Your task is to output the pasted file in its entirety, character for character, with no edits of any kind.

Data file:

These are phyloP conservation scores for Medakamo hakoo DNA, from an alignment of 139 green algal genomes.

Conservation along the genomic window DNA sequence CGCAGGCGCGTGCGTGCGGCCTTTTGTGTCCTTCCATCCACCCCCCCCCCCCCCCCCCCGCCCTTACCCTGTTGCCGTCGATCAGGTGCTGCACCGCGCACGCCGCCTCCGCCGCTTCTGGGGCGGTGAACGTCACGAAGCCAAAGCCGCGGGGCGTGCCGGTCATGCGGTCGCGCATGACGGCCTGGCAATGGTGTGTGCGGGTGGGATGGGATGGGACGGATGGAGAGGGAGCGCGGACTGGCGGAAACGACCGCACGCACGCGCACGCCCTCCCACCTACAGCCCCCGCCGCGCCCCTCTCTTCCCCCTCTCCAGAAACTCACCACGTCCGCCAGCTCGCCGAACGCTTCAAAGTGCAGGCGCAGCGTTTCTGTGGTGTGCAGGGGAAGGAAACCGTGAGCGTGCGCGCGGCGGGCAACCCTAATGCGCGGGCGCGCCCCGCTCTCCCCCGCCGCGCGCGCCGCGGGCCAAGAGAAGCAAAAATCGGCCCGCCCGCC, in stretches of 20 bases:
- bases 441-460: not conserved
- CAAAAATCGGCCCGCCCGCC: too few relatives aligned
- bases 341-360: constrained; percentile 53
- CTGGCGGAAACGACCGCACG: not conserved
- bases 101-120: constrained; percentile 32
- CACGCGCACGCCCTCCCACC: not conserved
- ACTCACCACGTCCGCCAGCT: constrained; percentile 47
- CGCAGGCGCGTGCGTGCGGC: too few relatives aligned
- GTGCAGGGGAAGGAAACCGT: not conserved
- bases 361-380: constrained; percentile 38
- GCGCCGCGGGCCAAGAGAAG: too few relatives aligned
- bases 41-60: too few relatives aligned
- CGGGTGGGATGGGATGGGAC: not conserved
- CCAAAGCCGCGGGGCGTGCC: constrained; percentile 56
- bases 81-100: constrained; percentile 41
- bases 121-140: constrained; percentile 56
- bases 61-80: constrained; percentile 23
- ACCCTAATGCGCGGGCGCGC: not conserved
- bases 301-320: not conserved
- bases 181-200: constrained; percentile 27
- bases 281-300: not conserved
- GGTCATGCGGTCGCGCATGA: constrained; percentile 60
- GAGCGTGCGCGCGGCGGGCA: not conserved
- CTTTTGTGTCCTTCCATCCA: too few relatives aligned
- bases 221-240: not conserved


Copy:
These are phyloP conservation scores for Medakamo hakoo DNA, from an alignment of 139 green algal genomes.

Conservation along the genomic window DNA sequence CGCAGGCGCGTGCGTGCGGCCTTTTGTGTCCTTCCATCCACCCCCCCCCCCCCCCCCCCGCCCTTACCCTGTTGCCGTCGATCAGGTGCTGCACCGCGCACGCCGCCTCCGCCGCTTCTGGGGCGGTGAACGTCACGAAGCCAAAGCCGCGGGGCGTGCCGGTCATGCGGTCGCGCATGACGGCCTGGCAATGGTGTGTGCGGGTGGGATGGGATGGGACGGATGGAGAGGGAGCGCGGACTGGCGGAAACGACCGCACGCACGCGCACGCCCTCCCACCTACAGCCCCCGCCGCGCCCCTCTCTTCCCCCTCTCCAGAAACTCACCACGTCCGCCAGCTCGCCGAACGCTTCAAAGTGCAGGCGCAGCGTTTCTGTGGTGTGCAGGGGAAGGAAACCGTGAGCGTGCGCGCGGCGGGCAACCCTAATGCGCGGGCGCGCCCCGCTCTCCCCCGCCGCGCGCGCCGCGGGCCAAGAGAAGCAAAAATCGGCCCGCCCGCC, in stretches of 20 bases:
- bases 441-460: not conserved
- CAAAAATCGGCCCGCCCGCC: too few relatives aligned
- bases 341-360: constrained; percentile 53
- CTGGCGGAAACGACCGCACG: not conserved
- bases 101-120: constrained; percentile 32
- CACGCGCACGCCCTCCCACC: not conserved
- ACTCACCACGTCCGCCAGCT: constrained; percentile 47
- CGCAGGCGCGTGCGTGCGGC: too few relatives aligned
- GTGCAGGGGAAGGAAACCGT: not conserved
- bases 361-380: constrained; percentile 38
- GCGCCGCGGGCCAAGAGAAG: too few relatives aligned
- bases 41-60: too few relatives aligned
- CGGGTGGGATGGGATGGGAC: not conserved
- CCAAAGCCGCGGGGCGTGCC: constrained; percentile 56
- bases 81-100: constrained; percentile 41
- bases 121-140: constrained; percentile 56
- bases 61-80: constrained; percentile 23
- ACCCTAATGCGCGGGCGCGC: not conserved
- bases 301-320: not conserved
- bases 181-200: constrained; percentile 27
- bases 281-300: not conserved
- GGTCATGCGGTCGCGCATGA: constrained; percentile 60
- GAGCGTGCGCGCGGCGGGCA: not conserved
- CTTTTGTGTCCTTCCATCCA: too few relatives aligned
- bases 221-240: not conserved